Jillian is experiencing growing pains in the form of life lessons. Her new baby sister was born deaf and she is dealing with some racial tensions in her family as well as in a newly forming friendship. While this is a book written for kids, Gino is very open that it "is consciously written for white people as a catalyst to talk about modern racism and police violence in the United States," as they stated in the author's note at the end. The part of the book that especially spoke to me was the te Jillian is experiencing growing pains in the form of life lessons. Her new baby sister was born deaf and she is dealing with some racial tensions in her family as well as in a newly forming friendship. While this is a book written for kids, Gino is very open that it "is consciously written for white people as a catalyst to talk about modern racism and police violence in the United States," as they stated in the author's note at the end. The part of the book that especially spoke to me was the tension-filled Thanksgiving dinner where Jilly is saddened to learn that some of her family members are racist. That was such a palpable moment in the story. If I had one criticism of the book is that it's as subtle as a sledgehammer in addressing political issues, to the point where it feels a bit didactic in places. But the book has lovable characters and its greatest strength is that it models the necessity for white people to talk about race and in order to do that, we need to get uncomfortable and recognize that we're going to screw up. But doing and saying nothing speaks just as loudly as saying something offensive.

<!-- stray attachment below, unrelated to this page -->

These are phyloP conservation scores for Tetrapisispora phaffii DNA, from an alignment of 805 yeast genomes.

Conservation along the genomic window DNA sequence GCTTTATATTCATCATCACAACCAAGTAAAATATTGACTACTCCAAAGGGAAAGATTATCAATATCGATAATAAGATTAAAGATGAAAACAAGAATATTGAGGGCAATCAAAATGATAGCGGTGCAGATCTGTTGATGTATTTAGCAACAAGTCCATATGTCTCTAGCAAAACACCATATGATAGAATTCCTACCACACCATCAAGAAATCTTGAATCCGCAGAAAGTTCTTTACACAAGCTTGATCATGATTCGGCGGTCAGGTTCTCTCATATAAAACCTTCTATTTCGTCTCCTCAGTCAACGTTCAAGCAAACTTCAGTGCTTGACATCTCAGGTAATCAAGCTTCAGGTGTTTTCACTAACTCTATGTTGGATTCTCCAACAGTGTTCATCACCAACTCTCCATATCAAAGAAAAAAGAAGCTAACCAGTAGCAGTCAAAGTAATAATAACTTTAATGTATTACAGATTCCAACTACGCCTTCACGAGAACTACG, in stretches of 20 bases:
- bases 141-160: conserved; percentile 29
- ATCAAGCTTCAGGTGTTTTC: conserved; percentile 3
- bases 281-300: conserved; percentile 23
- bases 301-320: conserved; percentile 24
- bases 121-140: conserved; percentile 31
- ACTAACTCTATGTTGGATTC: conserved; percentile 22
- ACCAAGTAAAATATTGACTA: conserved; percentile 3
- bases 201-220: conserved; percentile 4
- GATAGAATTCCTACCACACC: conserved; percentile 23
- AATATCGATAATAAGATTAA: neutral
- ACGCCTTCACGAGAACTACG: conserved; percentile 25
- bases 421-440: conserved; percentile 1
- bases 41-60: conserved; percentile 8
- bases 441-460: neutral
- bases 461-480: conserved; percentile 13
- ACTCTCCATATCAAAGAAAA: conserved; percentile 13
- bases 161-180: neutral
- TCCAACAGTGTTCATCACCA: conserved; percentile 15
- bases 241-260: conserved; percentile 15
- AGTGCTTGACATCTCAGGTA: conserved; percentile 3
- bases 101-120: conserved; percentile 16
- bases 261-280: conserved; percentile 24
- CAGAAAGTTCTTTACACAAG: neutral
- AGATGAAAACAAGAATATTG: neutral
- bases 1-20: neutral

11. 4 out of 5

    Samadhi